- Focus Winter 2017/18.
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- Focus 1st quarter 2017.
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- Focus spring/summer 2016.
- Focus Winter 2015/16.
- Focus Winter.
- Focus Winter.
- Focus Winter.
- Focus Fall 2014.
- Focus Summer.
- Focus Spring 2014.
- Focus Winter 2013.
- Focus Fall 2013.
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- Focus Winter 2012/13.
- Fokus Summer/Fall 2012.
- Fokus Summer 2012.
- Fokus spring 2012.
- Focus Winter 2011.
- Focus Summer/Fall 2011.
- Focus Summer 2011.
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- Focus Winter 2010/11.
- Focus Summer/Fall 2010.
- spring/summer 2010.
- winter/spirng 2010.
- fall/winter 2009.
- summer/fall 2009.
- Spring/Summer 2009.
- Winter/Spring 2009.
The Research Centre International Economics FIW is a project of WIFO, wiiw and WSR on behalf of the Federal Ministry for Digital and Economic Affairs. The FIW cooperation with the Vienna University of Economics and Business, the University Vienna, the Johannes Kepler University Linz and the University of Innsbruck is supported by the Federal Ministry of Education, Science and Research.
Focus Summer/Fall 2010
We present and discuss current research and economic policy related topics in International Economics. This quarter about:
Challenges for the euro area
Why the European Union is talking yet again of renegotiating its rulebook. It was supposed to be a final act. The Lisbon treaty, successor to the ill-fated European Union constitution, which in turn followed the Maastricht, Amsterdam and Nice treaties, would create a permanent club rulebook.
EU trade policy has accomplished little of substance during the past decade. This column, a contribution to the ongoing VoxEU debate on The Future of EU Trade Policy, identifies five reality checks that should be taken on board as the European Commission and the Member States reformulate their approach to commercial relations.
Address by Dominique Strauss-Kahn, Managing Director of the IMF, at the Bruegel-IMF Conference “Sovereign Risk and Fiscal Policy in the Euro Area”
EU energy commissioner in Berlin: criticism about inconsistent policy in Brussels. Is the world economy split up between China and the USA or is Europe included?
The consequences of ageing societies for state finances are often underestimated.
Eurozone’s financial contingency plan is trying to solve the problem of excessive debt with even more debt.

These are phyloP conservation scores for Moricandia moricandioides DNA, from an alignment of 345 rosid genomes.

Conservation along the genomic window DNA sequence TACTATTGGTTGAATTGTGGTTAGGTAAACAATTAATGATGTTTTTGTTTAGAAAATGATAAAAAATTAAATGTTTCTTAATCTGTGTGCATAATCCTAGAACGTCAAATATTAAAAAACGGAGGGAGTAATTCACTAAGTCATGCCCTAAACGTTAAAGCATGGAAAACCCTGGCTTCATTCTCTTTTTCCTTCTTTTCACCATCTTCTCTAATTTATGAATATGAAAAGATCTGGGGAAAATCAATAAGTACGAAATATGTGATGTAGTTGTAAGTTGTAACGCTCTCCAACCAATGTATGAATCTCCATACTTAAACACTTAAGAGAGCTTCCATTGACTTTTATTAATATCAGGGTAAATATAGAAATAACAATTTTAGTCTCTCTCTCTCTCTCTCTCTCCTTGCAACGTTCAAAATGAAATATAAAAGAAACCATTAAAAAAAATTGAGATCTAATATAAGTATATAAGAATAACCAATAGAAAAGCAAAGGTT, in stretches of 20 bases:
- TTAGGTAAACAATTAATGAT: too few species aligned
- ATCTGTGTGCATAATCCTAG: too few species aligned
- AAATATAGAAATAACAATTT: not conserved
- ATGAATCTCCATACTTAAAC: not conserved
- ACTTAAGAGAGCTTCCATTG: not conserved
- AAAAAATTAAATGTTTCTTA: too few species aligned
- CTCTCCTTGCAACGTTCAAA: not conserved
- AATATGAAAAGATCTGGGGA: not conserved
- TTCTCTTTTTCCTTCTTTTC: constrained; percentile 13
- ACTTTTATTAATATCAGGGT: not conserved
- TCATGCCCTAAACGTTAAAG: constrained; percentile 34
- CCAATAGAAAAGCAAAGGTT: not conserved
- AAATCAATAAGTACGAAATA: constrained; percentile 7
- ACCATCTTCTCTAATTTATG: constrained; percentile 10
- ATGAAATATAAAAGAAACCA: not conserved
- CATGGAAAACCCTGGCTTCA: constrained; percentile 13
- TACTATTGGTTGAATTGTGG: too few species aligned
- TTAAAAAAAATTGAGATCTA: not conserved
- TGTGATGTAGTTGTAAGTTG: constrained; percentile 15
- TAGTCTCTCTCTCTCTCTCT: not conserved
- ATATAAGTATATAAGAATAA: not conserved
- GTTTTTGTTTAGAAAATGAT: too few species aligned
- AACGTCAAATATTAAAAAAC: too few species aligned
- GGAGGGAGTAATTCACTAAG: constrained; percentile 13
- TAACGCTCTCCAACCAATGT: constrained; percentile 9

So far Greece has moved forward with its economic reforms. Those demanding bankruptcy ignore possible results and risk further development.
The eurozone’s growth spurt lost momentum this month, as an expansion in output in Germany and France failed to make up for a near standstill elsewhere in the 16-country region.
As so far the only country of the EU Slovakia will not participate in the EU’s financial aid for Greece. The EU is strongly resenting this position.
The EU wants to adjust the freedom of movement directive to the newer EU law. In particular the rights of residence and equal treatment shall be discussed.
While almost all countries in Europe are tight of money, some countries, like Greece, Germany or Spain pass austerity packages – or increase taxes. The EU-Commission has also been inspired. An explosive topic.
While thousands of tourists doze in their canvas chairs on the beach, the Euro sails on the high seas.
The euro area is facing crisis, while the US is not, though the overall fiscal situation and outlook is better in the euro area than in the US, and though the US faces serious state-level fiscal crises.
The brain drain of Austrian universities causes harm to the country’s economy. Promising upcoming junior researchers have fled over the past years. Politicians could take the Austrian football as example.
Thousands of foreign graduates live in Germany – and cannot work as executives and authorities do not accept their degrees.
Visa restrictions may soon fall – Austria will not block this development unless all requirements are fulfilled. They include police cooperation and an appropriate border guard.
Europe is not flexible enough to meet the inevitable shortage of skilled workers. Besides more mobility more qualified migrants are needed. Only this way a lasting upturn can be supported.
Europe is missing out on a potentially large number of high-skilled workers.
Politics claims that companies are to blame for the deficit of skilled workers. But this is only a distraction from own shortcomings.
Last year the “officially” 3.8 million immigrant workers within the “old” EU have “sponsored” the economy of their home countries 29.6 bn Euro. The unofficial data is not known.
Experts demand more initiatives focusing on education and work in order to improve the integration of immigrants in Austria. The potential of immigrants should be used much better; this is the consensus of the Danube University Krems dialogue board.
There is hardly any European country that uses the potential of immigrants less than Austria. This is what migration researcher Gudrun Biffl says.